Troy mayor calling for 28 percent property tax hike, blames previous unbalanced budgets

TROY, N.Y. (NEWS10) – The Troy mayor announced his proposed 2017 budget on Friday, and it immediately received a lot of backlash.

Included in the budget is a significant tax increase that will heavily impact taxpayers, especially homeowners. Mayor Patrick Madden announced the proposed budget calls for a 28 percent property tax increase.

The city council said it’s the highest increase in the history of the city.

“That’s too much,” Antonia Fiscarelli said. “That’s outrageous.”

Madden said the increase is the only way to fix the imbalance of expenditures and revenues passed down from recent years. The proposal also includes closing down the city’s two public swimming pools in 2017.

“It was the failure of a prior mayor and administration that unfortunately politicized budgets,” City Council President Carmella Mantello said.

Earlier in the year, the council presented a 16-point plan that would cut expenditures, raise revenue and cut overtime. It passed unanimously, but the mayor rejected it.

“It’s going to illicit some emotional reaction just like it will with everybody, but I think the council is committed to holding their workshops, holding their hearings, getting a better understanding of how we arrived at this number,” Madden said.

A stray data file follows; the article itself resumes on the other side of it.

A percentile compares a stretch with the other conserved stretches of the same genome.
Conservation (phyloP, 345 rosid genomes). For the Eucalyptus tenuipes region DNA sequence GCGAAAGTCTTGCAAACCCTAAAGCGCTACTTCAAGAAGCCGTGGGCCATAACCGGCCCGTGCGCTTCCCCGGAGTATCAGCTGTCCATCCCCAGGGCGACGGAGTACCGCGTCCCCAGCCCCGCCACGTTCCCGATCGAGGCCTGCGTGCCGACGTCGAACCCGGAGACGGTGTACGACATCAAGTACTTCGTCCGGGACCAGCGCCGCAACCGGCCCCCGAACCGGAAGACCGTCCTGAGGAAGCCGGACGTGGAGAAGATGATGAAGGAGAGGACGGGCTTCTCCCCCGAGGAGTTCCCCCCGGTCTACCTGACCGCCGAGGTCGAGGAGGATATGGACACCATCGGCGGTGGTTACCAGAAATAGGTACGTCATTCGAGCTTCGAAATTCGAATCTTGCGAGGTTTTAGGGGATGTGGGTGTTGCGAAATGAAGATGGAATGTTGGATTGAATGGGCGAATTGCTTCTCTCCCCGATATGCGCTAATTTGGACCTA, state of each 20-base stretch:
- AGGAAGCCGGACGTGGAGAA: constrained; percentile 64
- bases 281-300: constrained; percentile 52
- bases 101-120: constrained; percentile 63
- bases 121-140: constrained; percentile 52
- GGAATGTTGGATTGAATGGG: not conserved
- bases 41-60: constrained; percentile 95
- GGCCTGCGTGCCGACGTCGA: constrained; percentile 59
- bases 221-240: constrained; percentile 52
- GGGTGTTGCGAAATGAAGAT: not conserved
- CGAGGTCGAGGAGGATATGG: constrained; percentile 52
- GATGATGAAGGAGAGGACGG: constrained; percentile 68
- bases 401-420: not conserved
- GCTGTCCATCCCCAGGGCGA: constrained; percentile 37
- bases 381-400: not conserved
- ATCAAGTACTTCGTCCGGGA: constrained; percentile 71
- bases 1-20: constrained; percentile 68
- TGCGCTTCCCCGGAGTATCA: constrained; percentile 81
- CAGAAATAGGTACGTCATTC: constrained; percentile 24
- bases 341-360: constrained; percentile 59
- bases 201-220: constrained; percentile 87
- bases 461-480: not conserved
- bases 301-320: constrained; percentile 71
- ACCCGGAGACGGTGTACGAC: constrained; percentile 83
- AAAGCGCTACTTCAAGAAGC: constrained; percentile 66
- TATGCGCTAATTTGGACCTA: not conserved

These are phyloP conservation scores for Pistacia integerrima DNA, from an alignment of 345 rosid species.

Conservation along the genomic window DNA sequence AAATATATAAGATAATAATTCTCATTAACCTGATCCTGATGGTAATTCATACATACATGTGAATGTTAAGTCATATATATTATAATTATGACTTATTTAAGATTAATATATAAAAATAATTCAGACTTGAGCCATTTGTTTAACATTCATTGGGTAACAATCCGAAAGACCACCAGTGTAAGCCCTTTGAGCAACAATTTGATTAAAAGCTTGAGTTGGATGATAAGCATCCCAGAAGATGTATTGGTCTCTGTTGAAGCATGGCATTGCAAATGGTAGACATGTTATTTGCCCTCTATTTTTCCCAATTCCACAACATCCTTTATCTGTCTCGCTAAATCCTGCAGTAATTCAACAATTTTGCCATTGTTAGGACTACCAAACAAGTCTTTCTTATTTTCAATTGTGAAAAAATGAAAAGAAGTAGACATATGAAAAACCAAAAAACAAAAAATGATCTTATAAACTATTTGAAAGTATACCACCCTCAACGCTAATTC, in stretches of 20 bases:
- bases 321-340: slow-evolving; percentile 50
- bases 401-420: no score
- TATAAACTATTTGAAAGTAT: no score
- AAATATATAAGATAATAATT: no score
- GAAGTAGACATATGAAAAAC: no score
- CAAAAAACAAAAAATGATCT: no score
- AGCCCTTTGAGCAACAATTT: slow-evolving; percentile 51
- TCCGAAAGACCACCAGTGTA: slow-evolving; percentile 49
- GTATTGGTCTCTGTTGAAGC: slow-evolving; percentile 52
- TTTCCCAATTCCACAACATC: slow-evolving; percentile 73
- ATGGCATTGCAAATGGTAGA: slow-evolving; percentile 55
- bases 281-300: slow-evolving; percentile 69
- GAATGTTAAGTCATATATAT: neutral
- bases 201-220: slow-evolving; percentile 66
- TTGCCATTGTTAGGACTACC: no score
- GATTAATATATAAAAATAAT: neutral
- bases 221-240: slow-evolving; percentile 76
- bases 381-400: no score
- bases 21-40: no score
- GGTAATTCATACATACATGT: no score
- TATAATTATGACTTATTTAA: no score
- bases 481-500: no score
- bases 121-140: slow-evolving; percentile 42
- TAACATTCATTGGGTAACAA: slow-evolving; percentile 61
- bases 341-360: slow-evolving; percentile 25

If passed, taxpayers will feel the effect the most. City property could go up 5.6 percent. For example, someone with a $100,000 house could pay up to $1,500 a year for taxes.

“I can’t afford it,” Fiscarelli said. “No, you’re going to have to find another way. You’re going to have to find another way. I don’t know what to tell you.”

John Kelleher also opposes the proposed increase.

“My daughter’s in college,” he said. “It’s probably the reason why a lot of people don’t even want to live in Troy. The taxes are terrible over here.”

The council president stressed they will be rejecting the increase. Mantello also said a lot of meetings will be held over the next five weeks to address the proposal.

A special meeting will be held at 6 p.m. Thursday, October 13 where the public will be invited to voice their concerns.

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